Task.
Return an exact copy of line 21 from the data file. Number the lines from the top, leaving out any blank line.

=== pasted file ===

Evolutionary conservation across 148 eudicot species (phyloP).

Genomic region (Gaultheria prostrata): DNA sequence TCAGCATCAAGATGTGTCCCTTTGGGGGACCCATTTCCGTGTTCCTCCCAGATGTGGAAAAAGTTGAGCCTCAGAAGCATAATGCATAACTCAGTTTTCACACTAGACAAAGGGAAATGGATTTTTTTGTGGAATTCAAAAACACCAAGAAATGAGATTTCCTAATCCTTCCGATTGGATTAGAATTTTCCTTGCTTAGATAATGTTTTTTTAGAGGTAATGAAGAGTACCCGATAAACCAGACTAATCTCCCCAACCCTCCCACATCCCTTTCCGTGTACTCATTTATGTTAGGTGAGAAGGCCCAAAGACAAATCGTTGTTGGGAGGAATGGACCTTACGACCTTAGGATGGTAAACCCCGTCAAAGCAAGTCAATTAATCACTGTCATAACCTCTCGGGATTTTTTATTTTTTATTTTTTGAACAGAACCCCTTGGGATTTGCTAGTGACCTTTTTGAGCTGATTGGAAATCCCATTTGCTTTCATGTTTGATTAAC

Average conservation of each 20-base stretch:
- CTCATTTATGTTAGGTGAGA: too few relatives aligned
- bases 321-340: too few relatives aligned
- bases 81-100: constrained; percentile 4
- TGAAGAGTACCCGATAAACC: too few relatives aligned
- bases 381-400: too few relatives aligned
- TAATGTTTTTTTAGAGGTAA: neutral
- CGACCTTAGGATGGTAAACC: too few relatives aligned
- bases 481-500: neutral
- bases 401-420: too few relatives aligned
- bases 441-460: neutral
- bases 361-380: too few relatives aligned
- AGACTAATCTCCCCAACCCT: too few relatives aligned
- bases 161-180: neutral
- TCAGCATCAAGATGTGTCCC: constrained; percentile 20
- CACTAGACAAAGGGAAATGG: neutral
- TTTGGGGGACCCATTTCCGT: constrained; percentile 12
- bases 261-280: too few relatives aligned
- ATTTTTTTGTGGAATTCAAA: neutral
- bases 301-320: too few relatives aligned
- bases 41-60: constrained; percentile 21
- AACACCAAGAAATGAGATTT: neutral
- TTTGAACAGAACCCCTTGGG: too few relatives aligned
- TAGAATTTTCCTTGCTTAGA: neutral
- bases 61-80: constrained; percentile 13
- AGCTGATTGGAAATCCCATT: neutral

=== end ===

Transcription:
- ATTTTTTTGTGGAATTCAAA: neutral